529 Accounts: What if My Kid Doesn’t Go to College?

When talking about saving in 529 plans, my clients often ask me the same question: what if my kids don’t go to college?

They’re rightly concerned money they had earmarked for funding college will be subject to taxes and penalties if it’s used for another purpose. The assumption many make is that it’s better to just save for college in a brokerage account.

The cost of college in the United States has reached frankly outrageous levels. Why that is the case is the topic for a whole separate discussion. But thankfully the federal government allows those who can afford to save for college, a very attractive vehicle with which to do so. It is, of course, the 529 plan.

It allows contributions to be withdrawn tax-free if used for qualified educational purposes. That includes spending on tuition, fees, books, supplies, and room and board to the extent of on-campus costs.

If the funds are withdrawn for non-approved uses, such living expenses by a parent, a 10% penalty is assessed by the IRS on the gains, and normal income tax is also levied on the gains. The contributions are already your money, so they escape penalties and income tax, even when withdrawn for non-approved purposes.

The temptation then is to forgo saving in a 529 plan. In most cases that would be a mistake.

Here’s why.

Let’s assume you’re expecting your first child to be born in August 2020. You intend to save $15,000 each year until your child is ready for college at 18.

Key Assumptions
Years to college18
Annual contribution$15,000
Early withdrawal penalty (gains only)10%
Tax rate during accumulation years 42%
Tax rate during withdrawal years 37%

You expect investment returns to average 6% per year, half of which will be capital gains, while the other half will be interest and dividends. We’ll assume your marginal tax rate during the saving years will be 42%, and 37% during the college attendance years, when you expect to be earning less.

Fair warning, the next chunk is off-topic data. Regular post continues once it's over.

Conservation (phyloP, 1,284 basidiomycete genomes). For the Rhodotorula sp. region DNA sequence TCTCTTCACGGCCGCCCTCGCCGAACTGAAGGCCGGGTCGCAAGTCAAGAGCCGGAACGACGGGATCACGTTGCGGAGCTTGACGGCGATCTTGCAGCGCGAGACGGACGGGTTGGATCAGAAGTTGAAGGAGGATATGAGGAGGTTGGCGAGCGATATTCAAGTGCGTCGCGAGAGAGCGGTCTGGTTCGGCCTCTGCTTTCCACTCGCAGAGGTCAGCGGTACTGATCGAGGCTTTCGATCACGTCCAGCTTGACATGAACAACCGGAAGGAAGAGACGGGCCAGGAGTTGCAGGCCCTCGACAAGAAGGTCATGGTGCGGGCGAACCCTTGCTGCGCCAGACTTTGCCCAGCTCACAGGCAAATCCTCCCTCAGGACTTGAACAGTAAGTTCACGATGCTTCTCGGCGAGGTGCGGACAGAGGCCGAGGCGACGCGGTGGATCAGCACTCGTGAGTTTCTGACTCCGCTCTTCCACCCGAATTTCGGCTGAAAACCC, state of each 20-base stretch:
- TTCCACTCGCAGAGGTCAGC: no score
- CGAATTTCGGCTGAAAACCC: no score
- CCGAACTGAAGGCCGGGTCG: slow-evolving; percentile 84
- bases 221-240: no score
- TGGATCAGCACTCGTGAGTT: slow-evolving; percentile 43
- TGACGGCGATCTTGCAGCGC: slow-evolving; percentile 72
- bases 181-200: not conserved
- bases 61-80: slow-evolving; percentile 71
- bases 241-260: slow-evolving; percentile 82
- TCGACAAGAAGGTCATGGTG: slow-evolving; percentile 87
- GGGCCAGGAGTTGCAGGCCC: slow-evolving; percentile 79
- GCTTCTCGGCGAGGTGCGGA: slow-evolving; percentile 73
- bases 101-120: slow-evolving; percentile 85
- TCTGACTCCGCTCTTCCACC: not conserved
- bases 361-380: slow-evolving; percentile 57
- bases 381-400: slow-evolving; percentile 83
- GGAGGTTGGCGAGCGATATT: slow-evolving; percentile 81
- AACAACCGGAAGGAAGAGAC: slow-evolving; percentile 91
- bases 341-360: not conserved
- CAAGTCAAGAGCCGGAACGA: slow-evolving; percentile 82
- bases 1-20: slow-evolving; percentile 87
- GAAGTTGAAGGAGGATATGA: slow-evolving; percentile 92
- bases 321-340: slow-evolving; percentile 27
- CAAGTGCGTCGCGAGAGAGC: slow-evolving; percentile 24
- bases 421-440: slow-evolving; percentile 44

Return AssumptionsPre-taxAfter-tax
Portfolio return6.0%4.03%
Capital gain portion3.0%2.29%
Dividend & interest portion3.0%1.74%

It turns out that, under these assumptions, non-qualified use of the 529 funds after 18 years results in after-tax and penalty proceeds of just $13,001 less than you would have realized from a brokerage account. That’s a compound average annual return of 3.7% vs. 4.0% for the brokerage account, or a return difference you probably wouldn’t even notice on a performance report. As expected, qualified education use generates a nice increment of available college funds over the brokerage option of $77,984.

Saving StrategiesBalancesGain vs. BrokerageCAGR
After-tax contributions$270,0000%
Brokerage account (fully taxed)$385,6014.0%
529 account – qualified educational use$463,585$77,9846.0%
529 account – non-qualified use$372,600$(13,001)3.7%

Let’s take it one more step. If you think it’s just a 50:50 bet that your child will attend college, the expected value of saving in the 529 plan rather than a brokerage account is $32,492. If it’s 90% the expected value is $68,886. Even if you’re fairly pessimistic that college is in your child’s future, the expected value of saving in a 529 plan is still nearly $10,000.

Probability of EnrollmentExpected Value vs. Brokerage

This result does vary by the mix of assumed returns. The closer to zero the capital gain portion of total return is, the lower the disadvantage suffered from a non-qualified use of 529 funds. For example, a 1% average annual capital gain and 5% dividend and interest portion of return generates a slightly better result in the 529 than the brokerage account. If we reverse the two components of return to 5% capital gain and 1% yield, the disadvantage of non-qualified use of 529 funds is just over $26,000, or a 529 return of 3.7% vs. the brokerage at 4.4%. These extremes are unlikely, but worth pointing out.

Note also that I’ve ignored any state tax deduction taken for 529 contributions. Some states give a deduction for contributions, but recapture deductions on non-qualified withdrawals. Details can be found here for your state. North Carolina has no deduction, so it is not an issue for residents of the Tar Heel state. George does, so bear that in mind.

Also remember that 529 plan funds can be used by blood relatives of the intended recipient. So funds saved for a child who decides not to go to college can be used by their more academically inclined siblings.

So if you’re on the fence about saving for college via a 529 account, don’t worry about whether or not your kid will go to college. Either way you’re likely to have saved a lump sum that will be useful for whatever life throws at you.

DISCLAIMER: This article is general in nature and should not be construed as a provision of personalized legal or tax advice, as recommendations regarding investment advisory services, or the solicitation to effect, or attempt to effect transactions in securities. All data, assumptions and calculations are for illustrative purposes only, the author does not guarantee their accuracy, and they should not be relied upon for financial decision-marking. All expressions of opinion herein are subject to change. There is no guarantee that the investment strategies discussed herein will be successful. Investing involves risks including possible loss of principal. Consumers should seek subsequent and direct communication with a properly credentialed investment advisor representative.